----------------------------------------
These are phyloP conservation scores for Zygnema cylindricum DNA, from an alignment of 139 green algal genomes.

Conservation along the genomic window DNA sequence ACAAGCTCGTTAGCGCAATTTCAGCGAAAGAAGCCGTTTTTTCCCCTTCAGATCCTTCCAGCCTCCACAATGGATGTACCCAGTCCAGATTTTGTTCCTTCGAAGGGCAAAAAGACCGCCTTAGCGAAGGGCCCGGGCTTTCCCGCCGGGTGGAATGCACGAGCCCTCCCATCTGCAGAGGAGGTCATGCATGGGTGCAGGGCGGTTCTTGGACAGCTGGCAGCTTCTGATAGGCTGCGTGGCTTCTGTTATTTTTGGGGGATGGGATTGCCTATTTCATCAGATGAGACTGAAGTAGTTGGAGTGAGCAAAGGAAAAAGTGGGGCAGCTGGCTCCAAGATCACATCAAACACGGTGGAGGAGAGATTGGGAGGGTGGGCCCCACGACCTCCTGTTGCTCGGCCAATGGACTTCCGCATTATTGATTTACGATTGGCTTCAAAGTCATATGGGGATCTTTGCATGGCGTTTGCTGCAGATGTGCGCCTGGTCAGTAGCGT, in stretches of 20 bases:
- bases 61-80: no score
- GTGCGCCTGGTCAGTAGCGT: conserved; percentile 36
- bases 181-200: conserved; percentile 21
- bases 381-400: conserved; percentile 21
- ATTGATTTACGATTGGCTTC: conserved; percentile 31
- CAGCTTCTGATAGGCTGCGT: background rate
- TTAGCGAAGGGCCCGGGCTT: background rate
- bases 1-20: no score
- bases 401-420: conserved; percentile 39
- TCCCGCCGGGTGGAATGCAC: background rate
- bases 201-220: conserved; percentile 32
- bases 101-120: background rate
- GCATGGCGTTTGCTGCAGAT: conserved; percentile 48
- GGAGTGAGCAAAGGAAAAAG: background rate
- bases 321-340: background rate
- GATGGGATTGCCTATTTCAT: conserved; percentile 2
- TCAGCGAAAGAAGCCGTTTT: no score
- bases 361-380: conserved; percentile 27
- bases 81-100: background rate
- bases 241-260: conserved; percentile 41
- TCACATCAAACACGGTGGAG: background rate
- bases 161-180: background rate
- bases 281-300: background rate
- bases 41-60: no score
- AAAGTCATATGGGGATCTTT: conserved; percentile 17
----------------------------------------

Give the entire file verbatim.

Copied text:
These are phyloP conservation scores for Zygnema cylindricum DNA, from an alignment of 139 green algal genomes.

Conservation along the genomic window DNA sequence ACAAGCTCGTTAGCGCAATTTCAGCGAAAGAAGCCGTTTTTTCCCCTTCAGATCCTTCCAGCCTCCACAATGGATGTACCCAGTCCAGATTTTGTTCCTTCGAAGGGCAAAAAGACCGCCTTAGCGAAGGGCCCGGGCTTTCCCGCCGGGTGGAATGCACGAGCCCTCCCATCTGCAGAGGAGGTCATGCATGGGTGCAGGGCGGTTCTTGGACAGCTGGCAGCTTCTGATAGGCTGCGTGGCTTCTGTTATTTTTGGGGGATGGGATTGCCTATTTCATCAGATGAGACTGAAGTAGTTGGAGTGAGCAAAGGAAAAAGTGGGGCAGCTGGCTCCAAGATCACATCAAACACGGTGGAGGAGAGATTGGGAGGGTGGGCCCCACGACCTCCTGTTGCTCGGCCAATGGACTTCCGCATTATTGATTTACGATTGGCTTCAAAGTCATATGGGGATCTTTGCATGGCGTTTGCTGCAGATGTGCGCCTGGTCAGTAGCGT, in stretches of 20 bases:
- bases 61-80: no score
- GTGCGCCTGGTCAGTAGCGT: conserved; percentile 36
- bases 181-200: conserved; percentile 21
- bases 381-400: conserved; percentile 21
- ATTGATTTACGATTGGCTTC: conserved; percentile 31
- CAGCTTCTGATAGGCTGCGT: background rate
- TTAGCGAAGGGCCCGGGCTT: background rate
- bases 1-20: no score
- bases 401-420: conserved; percentile 39
- TCCCGCCGGGTGGAATGCAC: background rate
- bases 201-220: conserved; percentile 32
- bases 101-120: background rate
- GCATGGCGTTTGCTGCAGAT: conserved; percentile 48
- GGAGTGAGCAAAGGAAAAAG: background rate
- bases 321-340: background rate
- GATGGGATTGCCTATTTCAT: conserved; percentile 2
- TCAGCGAAAGAAGCCGTTTT: no score
- bases 361-380: conserved; percentile 27
- bases 81-100: background rate
- bases 241-260: conserved; percentile 41
- TCACATCAAACACGGTGGAG: background rate
- bases 161-180: background rate
- bases 281-300: background rate
- bases 41-60: no score
- AAAGTCATATGGGGATCTTT: conserved; percentile 17